Posts tagged with "Reuters/Ipsos poll"

Trump’s impeachment tantrums disengage key 2020 supporters

October 4, 2019

Women across the nation are viewing President Donald Trump’s impeachment-incited tirades with consternation and concern, Politico reports. And they do not represent the only key voting bloc that has backed off since the whistleblower report was released to Congress in late September.

Indeed, nearly a half-dozen polls conducted since September 24—when House Speaker Nancy Pelosi (D-California) announced the official launch of an impeachment inquiry—have found female voters rallying behind her call to action; intensifying concerns among White House allies that the white women who helped carry Trump to victory in 2016 can no longer be counted on next November.

Specifically, 57% of registered female voters strongly or somewhat approved of impeachment in a CBS survey released September 30; and  62% of women in a Quinnipiac University survey released Monday said they thought “Trump believes he is above the law.”

The development comes, according to Politico, just as two more key demographics—Independent voters and college-educated whites—are exhibiting ever-larger “fault lines” in their resistance to impeachment.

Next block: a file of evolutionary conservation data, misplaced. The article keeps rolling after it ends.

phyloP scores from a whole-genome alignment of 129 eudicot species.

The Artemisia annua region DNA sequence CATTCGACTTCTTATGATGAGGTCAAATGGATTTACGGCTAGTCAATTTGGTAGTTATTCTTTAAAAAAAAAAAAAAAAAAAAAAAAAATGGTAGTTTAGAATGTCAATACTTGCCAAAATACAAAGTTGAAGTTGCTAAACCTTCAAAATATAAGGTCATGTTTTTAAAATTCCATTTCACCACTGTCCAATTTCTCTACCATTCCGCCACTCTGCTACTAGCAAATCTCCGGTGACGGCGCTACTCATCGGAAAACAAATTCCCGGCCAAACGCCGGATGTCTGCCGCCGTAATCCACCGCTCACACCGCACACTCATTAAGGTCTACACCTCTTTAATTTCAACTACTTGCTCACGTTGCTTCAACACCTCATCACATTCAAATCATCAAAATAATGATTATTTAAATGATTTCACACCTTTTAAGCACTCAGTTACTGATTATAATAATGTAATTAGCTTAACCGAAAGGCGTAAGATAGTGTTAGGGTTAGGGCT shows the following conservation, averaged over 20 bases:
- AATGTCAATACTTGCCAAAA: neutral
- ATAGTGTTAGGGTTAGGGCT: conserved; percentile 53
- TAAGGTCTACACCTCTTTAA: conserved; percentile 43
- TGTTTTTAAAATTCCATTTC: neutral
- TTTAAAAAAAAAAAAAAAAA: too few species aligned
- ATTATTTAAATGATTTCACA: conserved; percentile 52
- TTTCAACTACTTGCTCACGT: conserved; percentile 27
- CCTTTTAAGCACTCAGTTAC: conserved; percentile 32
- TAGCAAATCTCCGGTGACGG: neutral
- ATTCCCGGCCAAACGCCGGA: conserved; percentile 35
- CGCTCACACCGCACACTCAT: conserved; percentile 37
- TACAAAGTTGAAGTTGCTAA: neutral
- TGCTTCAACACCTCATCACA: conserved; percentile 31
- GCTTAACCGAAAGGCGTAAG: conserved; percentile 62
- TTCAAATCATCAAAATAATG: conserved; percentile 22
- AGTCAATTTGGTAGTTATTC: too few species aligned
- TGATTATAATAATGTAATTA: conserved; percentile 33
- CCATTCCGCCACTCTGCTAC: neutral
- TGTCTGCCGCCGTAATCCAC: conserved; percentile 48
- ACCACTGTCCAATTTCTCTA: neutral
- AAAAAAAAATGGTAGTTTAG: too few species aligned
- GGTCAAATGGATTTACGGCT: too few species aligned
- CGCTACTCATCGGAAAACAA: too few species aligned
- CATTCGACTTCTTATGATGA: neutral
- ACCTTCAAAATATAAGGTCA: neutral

What’s more, the allegations against Trump—that he leveraged U.S. aid to Ukraine, holding back funding unless the eastern European nation agreed to supply “opposition research” on Joe Biden, a Democratic frontrunner in the 2020 presidential election—also are changing the dynamics on Capitol Hill.

Should impeachment gain the support of an undeniable majority of likely voters, Republicans legislators who previously declined to distance themselves from the president could quickly change their calculus, the news outlet says—setting Trump on the same lonely course that led to President Richard Nixon’s Watergate-era resignation in August 1974.

“From my point of view as a Republican pollster, the president’s base has been solid so far,” Micah Roberts, a partner at Public Opinion Strategies, which oversaw an NBC News/Wall Street Journal poll conducted last week, told Politico during an interview. “But college-educated whites have electoral significance for us in the suburbs and can completely shift the dynamic and the conversation just by virtue of shifting the overall numbers.”